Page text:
To step inside a Viking longhouse is to understand what everyday life was really like for the norse people of old. While some Vikings lived in small town houses, the majority lived a rural life in tiny villages of half a dozen large farms, with the Longhouse as their centerpieces.
Longhouses would vary in size based on the importance of the owner. They were around 5-7 meters (15-25 feet) wide in the middle and from 15-75 meters (50-250 feet) long. No matter the size, the basic construction was the same.
Two rows of wooden columns ran the length of the house supporting the high points of the roof. Roofs would either be wood, thatched or turf. The walls were made of either clay, wooden planks or wattle and daub.
There were rarely any windows so light would get in through vents built to let out smoke, or through the gaps in the thatching. Some longhouses would have had proper chimneys, but this was very rare.
The two rows of supporting columns served to divide the house lengthways into three. The central section served as a sort of corridor. The house would be sectioned, ether to the sides of, or including, the corridor.
Fires for cooking and heating would be lit in this corridor. Some houses had a central fire pit that served the whole house while others would have had small individual fires in each room or section. The ashes from the fires would be spread out on the packed-dirt floor to absorb moisture and smells.
Along the walls of the longhouse were wooden benches, providing structure and a place to sit or sleep. One section of the house was usually reserved for animals in winter, for homestead where there were no separate outbuildings or stables.
The space under the benches was used for storage and some longhouses would also have loft spaces at each end that could also be used for storage.
As there were no formal chimneys, houses could get smoky but careful design and fire placement could reduce this. Smoke could escape through the gaps in the thatching or through special vents that could be opened to let smoke escape and to let in light.
Furniture was pretty sparse. Most of the inhabitants would have had a storage box or trunk, possibly with a rudimentary lock, to keep their few possessions such as clothing, bedding and tools. These also doubled as seats.
Each home would usually have tables for dining. These were likely collapsible and stored in the rafters and brought down for mealtimes. Beds as we know them were uncommon, though in wealthy households the owners might have one. Everyone else would sleep on the benches at the side of the house.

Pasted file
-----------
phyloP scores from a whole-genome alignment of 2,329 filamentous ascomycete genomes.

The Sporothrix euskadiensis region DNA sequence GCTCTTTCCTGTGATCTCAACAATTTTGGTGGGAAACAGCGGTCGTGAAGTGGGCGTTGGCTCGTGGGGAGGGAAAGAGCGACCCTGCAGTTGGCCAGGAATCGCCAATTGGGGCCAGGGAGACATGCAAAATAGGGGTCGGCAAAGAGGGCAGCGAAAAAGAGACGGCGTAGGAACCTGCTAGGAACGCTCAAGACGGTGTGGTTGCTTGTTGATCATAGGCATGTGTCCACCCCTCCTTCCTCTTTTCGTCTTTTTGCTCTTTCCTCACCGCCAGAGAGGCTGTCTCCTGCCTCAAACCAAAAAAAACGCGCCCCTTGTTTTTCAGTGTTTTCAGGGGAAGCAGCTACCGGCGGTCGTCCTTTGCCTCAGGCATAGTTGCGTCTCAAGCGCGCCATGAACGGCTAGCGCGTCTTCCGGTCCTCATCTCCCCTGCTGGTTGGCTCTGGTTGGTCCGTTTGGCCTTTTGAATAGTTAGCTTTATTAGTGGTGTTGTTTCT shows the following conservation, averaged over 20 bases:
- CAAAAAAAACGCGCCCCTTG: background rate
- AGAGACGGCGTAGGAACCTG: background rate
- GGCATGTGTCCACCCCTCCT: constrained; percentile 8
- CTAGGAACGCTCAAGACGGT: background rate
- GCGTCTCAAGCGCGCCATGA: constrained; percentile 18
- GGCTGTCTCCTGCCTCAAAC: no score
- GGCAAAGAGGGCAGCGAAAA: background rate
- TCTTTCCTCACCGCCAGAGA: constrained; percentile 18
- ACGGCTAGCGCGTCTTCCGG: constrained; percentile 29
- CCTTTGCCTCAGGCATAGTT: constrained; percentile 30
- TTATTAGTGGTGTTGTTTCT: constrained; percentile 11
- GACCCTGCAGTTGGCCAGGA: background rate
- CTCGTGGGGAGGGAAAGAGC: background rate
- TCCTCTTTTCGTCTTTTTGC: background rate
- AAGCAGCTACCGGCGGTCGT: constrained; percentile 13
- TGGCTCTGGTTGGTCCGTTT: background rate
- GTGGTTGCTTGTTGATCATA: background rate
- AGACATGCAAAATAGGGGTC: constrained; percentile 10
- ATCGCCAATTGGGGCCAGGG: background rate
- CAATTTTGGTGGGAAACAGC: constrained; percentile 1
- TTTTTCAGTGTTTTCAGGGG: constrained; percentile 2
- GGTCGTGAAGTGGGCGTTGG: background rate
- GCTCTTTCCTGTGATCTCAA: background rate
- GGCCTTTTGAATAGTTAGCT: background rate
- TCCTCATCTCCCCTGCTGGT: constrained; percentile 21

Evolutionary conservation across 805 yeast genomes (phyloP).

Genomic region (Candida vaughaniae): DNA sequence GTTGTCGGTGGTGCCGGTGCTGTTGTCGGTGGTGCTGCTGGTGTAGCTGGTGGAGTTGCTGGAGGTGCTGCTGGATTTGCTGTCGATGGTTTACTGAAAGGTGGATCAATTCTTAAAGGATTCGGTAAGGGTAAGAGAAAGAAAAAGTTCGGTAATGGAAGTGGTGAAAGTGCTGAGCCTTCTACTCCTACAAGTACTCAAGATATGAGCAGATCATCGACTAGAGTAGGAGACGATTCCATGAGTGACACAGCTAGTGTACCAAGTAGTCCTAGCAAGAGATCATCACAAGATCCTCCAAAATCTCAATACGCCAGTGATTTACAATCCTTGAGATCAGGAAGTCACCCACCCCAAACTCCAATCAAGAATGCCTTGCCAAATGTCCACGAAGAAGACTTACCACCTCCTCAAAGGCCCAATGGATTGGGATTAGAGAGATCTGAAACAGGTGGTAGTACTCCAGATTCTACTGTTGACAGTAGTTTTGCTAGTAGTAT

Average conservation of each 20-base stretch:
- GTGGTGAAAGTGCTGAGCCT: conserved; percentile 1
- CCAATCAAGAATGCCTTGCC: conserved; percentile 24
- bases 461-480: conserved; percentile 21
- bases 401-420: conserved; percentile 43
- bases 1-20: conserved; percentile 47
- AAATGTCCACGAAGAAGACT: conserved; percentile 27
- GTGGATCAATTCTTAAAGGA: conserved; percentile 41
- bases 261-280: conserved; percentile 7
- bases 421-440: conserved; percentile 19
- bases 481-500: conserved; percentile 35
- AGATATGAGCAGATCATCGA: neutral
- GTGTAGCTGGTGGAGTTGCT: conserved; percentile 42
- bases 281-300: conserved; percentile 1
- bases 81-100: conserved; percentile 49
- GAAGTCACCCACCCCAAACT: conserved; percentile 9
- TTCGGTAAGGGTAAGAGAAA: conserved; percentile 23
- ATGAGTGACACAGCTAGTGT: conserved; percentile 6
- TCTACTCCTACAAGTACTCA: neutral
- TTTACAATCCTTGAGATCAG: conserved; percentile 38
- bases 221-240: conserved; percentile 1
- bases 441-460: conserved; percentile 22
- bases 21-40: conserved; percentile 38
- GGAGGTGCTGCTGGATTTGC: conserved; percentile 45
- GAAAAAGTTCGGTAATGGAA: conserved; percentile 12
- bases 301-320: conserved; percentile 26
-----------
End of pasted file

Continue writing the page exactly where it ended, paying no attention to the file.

Bedding was mostly layers of animal hides such as sheepskin and some would have had pillows filled with chicken or duck feathers. Very wealthy families might have been able to afford cotton or silk sheets from overseas traders but this would have been rare.
Most longhouses would have had a loom of some kind for weaving clothing and rugs. Wealthy families might also adorn their walls with tapestries and rugs.
As you might imagine, a house with no windows could be very dim. However, many reconstructions have shown that if you place a couple of smoke holes in the right place, you can let in enough light to work by.
Likewise, some homes had a gap between the walls and the roof that were covered in animal skins that could be rolled up to let in more light. Once the sun went down, the Vikings would normally eat, and tell tales around the fire so the need for light in the evenings was quite low.
Fires would also provide some light and, in the cold Northern climate, these would likely be lit for most of the time throughout the year. Lamps made from pots with simple reed wicks to burn cod liver oil, seal or whale oil, which surprisingly provided decent amounts of light.
Candles were not unheard of, but would have been uncommon in longhouses due to their expense. At the time, most mentions in the sagas were of priests who used them in their services. Affluent households may have opted for candles but, as it was much cheaper, they’d likely just use oil.
Each longhouse would contain a number of families – or a large extended family – living together in close quarters. The agricultural lifestyle meant early nights and early mornings. The younger, fit, working-age Vikings would be up when the cock crowed to start tending the animals and working the land.
The elders who were no longer able to work the land would work inside doing whatever they could. The children would help also and the whole house would have been a hive of activity.
With all the activity required simply to keep the household, it comes at no surprise that longhouses were busy, noisy places, where privacy was almost inexistent. Yet, for the Viking, they would always be home, sweet home.